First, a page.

The design concept
Basically Borobudur is a stupa which when viewed from above forms a large Mandala pattern. Mandalas are intricate patterns composed of rectangles and concentric circles symbolizing the cosmos or universe commonly found in Wajrayana-Mahayana Buddhas. The ten courts owned by Borobudur clearly illustrate the philosophy of the Mahayana school which simultaneously portrays cosmology, the concept of the universe, as well as the level of the mind in Buddhist teachings. [49] Like a book, Borobudur describes the ten levels of Bodhisattva that must be passed to reach the perfection of becoming a Buddha. The base of the square plan is 123 m (400 feet) on each side. This building has nine terraces, the bottom six terraces are square and the top three are circular.

In 1885 an accidental structure was discovered at the foot of Borobudur. [32] These hidden feet have reliefs of which 160 of them are about Karmawibhangga. On this relief panel, there is a script carving which is a clue for the engraver to make a scene in the relief picture. The original leg is covered by the addition of a stone structure that forms a fairly wide courtyard, the actual function is still a mystery. Initially it was thought that the addition of this leg was to prevent the monument from sliding. [50] Another theory proposes that the addition of this leg is due to an original leg design error, and is incompatible with Wastu Sastra, the Indian book of architecture and urban planning. [32] Whatever the reason for adding this leg, the addition and manufacture of this extra leg is done carefully by considering religious, aesthetic, and technical reasons.

The three levels of the spiritual realm in Buddhist cosmology are:

The Borobudur leg symbolizes Kamadhatu, the world which is still controlled by kama or "low appetite". This section is largely covered by a pile of stones thought to be made to strengthen the construction of the temple. In the original leg section which is covered by this additional structure there are 160 panels of Karmawibhangga's story that are now hidden. A small portion of the additional structure in the southeast corner is set aside so that people can still see some relief in this section. The additional foot andesite stone structure that covers the original foot has a volume of 13,000 cubic meters.

The four porch steps that form a circular hallway on the wall are decorated with relief galleries by experts called Rupadhatu. The floor is square. Rupadhatu consists of four aisles with 1,300 relief images. The total length of relief is 2.5 km with 1,212 decorative ornate panels. Rupadhatu is a world that can free itself from lust, but is still bound by form and form. This level symbolizes nature, that is, between the lower realm and the upper realm. In this part of the Rupadhatu Buddha statues are found in niches or recesses of the wall above the balustrades or hallways. Originally there were 432 Buddha statues in open niches along the outside of the ledge fence. [2] On the ledge fence there is a slight difference in design that symbolizes the transition from the Kamadhatu realm to the Rupadhatu realm; The lowest ledge fence is crowned Ratna, while the four levels of the ledge fence above it are crowned stupika (small stupa). The rectangular terraces are rich in decoration and relief carvings.

In contrast to the hallways of Rupadhatu, which is rich in relief, from the fifth floor to the seventh wall, there is no relief. This level is called Arupadhatu (which means not tangible or intangible). Circular floor plan. This level symbolizes the upper realm, where humans are free from all desires and bonds of form and form, but have not yet reached nirvana. On the circular court there are 72 two small interlocked stupas arranged in three rows that surround a large stupa as the main stupa. These small bell-shaped stupas are arranged in 3 circular terraces, each totaling 32, 24 and 16 (a total of 72 stupas). The two lower terraces of the stupas are larger with rhombic holes, the top one of the terrace is slightly smaller and the hole is a square. Buddha statues are placed in stupas that are covered with holes like in a cage. From the outside the statues are still vaguely visible. This design cleverly explains the concept of transition to a state of being, that is, the statue of Buddha exists but is invisible.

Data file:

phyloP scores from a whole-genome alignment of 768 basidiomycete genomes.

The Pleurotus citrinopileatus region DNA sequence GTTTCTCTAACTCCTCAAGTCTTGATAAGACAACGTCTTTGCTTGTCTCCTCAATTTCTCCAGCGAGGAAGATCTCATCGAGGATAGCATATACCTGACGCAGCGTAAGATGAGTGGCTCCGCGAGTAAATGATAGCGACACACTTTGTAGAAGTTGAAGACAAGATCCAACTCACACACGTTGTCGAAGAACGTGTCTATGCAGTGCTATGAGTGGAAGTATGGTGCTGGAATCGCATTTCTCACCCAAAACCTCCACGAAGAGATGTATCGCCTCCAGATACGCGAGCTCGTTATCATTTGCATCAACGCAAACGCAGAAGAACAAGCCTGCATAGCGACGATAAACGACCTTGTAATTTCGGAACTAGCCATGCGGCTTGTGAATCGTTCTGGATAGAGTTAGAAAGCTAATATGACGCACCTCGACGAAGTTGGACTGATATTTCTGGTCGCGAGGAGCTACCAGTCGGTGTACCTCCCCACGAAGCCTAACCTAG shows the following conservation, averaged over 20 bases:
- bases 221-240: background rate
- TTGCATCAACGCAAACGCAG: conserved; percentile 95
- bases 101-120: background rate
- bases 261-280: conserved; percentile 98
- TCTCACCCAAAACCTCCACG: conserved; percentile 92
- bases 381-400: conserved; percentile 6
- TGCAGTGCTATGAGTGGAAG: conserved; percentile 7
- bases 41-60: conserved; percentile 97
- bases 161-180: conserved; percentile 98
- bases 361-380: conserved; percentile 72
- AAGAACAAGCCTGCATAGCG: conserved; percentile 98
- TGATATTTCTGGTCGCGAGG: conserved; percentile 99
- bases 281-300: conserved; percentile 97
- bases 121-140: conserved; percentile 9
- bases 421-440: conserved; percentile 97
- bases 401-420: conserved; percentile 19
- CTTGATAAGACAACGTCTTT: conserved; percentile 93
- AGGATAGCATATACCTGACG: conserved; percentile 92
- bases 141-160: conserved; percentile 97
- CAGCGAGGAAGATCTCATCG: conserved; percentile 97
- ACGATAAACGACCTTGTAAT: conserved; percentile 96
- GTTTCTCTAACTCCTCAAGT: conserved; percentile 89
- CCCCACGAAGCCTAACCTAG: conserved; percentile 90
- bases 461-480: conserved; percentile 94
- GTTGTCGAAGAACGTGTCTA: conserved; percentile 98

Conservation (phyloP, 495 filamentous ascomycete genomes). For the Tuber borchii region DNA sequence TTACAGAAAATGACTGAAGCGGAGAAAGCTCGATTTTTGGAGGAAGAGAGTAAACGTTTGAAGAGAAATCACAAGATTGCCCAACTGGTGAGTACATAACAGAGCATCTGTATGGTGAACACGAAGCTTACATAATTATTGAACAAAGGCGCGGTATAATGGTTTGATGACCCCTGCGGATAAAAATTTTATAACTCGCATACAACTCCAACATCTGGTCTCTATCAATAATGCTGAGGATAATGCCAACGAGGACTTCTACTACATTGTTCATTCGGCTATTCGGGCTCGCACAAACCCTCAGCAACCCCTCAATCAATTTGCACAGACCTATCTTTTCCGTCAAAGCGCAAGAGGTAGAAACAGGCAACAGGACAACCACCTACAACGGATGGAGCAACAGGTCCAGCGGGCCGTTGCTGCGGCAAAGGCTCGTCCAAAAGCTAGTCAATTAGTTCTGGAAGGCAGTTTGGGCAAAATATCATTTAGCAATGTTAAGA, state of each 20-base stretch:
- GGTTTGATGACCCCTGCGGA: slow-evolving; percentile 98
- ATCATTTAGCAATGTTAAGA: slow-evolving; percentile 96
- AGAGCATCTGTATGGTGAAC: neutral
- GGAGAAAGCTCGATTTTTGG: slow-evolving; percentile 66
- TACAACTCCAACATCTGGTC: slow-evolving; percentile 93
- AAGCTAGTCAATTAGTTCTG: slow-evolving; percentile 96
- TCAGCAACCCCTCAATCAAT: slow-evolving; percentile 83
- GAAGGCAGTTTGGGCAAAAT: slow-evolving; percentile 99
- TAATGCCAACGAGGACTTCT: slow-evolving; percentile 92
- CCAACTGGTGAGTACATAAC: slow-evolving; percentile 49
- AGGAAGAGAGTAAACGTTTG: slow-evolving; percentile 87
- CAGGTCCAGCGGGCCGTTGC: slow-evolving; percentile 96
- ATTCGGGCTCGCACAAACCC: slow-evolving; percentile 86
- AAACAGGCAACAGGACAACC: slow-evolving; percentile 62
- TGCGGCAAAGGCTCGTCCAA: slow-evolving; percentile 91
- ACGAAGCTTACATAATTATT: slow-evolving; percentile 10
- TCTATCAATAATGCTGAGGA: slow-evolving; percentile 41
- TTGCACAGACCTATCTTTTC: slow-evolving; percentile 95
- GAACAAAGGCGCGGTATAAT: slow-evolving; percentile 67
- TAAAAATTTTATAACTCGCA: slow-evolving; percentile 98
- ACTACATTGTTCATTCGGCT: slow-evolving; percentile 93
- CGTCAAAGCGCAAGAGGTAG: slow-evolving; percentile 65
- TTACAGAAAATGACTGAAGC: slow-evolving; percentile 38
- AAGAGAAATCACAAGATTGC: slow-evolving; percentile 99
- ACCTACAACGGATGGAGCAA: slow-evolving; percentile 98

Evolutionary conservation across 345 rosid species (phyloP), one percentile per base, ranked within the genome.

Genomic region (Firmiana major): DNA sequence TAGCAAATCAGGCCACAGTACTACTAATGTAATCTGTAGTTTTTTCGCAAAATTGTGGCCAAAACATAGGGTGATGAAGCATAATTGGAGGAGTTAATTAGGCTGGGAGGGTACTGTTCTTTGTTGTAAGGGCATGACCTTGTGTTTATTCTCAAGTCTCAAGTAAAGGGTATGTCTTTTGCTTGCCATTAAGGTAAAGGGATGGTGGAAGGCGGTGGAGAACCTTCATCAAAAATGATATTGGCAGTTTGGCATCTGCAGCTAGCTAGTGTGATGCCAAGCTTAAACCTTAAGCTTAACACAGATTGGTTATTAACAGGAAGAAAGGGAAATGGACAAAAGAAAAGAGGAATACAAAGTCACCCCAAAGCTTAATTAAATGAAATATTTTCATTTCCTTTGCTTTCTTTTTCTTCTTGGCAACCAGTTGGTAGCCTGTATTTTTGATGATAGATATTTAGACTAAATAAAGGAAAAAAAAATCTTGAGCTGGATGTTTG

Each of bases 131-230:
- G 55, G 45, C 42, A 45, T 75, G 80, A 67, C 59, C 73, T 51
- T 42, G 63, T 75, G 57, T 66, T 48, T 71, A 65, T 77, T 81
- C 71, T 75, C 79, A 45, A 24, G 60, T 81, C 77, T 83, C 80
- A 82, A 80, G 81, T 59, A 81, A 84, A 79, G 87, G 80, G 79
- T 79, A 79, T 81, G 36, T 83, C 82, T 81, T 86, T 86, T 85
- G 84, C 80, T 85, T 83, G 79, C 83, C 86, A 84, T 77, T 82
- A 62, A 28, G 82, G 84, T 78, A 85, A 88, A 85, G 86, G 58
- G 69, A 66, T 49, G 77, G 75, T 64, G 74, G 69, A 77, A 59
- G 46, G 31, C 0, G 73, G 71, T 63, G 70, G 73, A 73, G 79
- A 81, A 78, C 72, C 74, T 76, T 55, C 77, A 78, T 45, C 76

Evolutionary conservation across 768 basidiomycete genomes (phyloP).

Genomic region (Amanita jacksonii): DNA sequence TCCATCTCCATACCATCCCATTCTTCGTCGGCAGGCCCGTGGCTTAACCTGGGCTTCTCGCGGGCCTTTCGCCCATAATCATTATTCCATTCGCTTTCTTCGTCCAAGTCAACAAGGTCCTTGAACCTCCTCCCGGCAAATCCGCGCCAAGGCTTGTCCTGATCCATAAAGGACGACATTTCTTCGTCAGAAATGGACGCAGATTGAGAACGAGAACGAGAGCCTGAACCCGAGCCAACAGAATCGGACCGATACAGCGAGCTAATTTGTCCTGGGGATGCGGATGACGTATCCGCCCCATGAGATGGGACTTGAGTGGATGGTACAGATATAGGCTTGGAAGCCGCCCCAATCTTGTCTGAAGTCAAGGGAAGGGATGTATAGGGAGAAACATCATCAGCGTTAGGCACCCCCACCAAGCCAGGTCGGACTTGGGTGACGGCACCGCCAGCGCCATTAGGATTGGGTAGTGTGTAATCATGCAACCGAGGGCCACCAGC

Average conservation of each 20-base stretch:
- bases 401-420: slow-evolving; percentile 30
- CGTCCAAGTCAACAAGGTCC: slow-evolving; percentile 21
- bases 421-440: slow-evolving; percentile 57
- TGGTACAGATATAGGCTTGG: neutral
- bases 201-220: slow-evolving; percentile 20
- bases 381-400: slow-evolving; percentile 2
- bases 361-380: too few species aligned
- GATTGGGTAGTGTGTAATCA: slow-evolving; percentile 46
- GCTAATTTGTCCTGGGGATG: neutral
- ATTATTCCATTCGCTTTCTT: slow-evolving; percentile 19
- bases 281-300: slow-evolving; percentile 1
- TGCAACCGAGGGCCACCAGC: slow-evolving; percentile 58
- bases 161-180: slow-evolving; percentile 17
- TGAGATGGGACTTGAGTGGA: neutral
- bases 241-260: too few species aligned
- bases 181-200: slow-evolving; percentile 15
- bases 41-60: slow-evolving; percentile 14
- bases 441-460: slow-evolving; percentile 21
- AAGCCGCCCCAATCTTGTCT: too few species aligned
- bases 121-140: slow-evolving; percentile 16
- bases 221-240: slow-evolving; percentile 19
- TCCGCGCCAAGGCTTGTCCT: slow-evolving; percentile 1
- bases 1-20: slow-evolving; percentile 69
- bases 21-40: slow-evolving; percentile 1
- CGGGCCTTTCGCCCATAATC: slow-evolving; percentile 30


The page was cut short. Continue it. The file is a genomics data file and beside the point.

The highest level depicts the absence of a perfect being symbolized as the largest and highest stupa. Stupa depicted plain without holes. In this largest stupa, an imperfect Buddha statue or an incomplete Buddha is also found, which is mistaken for the 'Adibuddha' statue, whereas through further research there has never been a statue in the main stupa, the incomplete statue is the sculptor's fault. in ancient times. According to the belief that the statue was wrong in the manufacturing process it should not be damaged. Archaeological excavations carried out in the courtyard of this temple found many statues like this. The main stupa which is left blank is thought to mean the highest wisdom, that is kasunyatan, silence and complete absence where the human soul is not bound by desire, desire, and form and is free from the circle of samsara.

Building structure
About 55,000 cubic meters of andesite stone were transported from the quarry and the carving area to build this monument. This stone is cut to a certain size, transported to the site and put together without using cement. The Borobudur structure does not use cement at all, but rather an interlock system, which is like lego blocks that can stick without glue. These stones are held together with the right ridges and holes and fit into each other, as well as the shape of a "dove tail" which locks two stone blocks. Relief is made at the location after the structure of the building and walls are finished.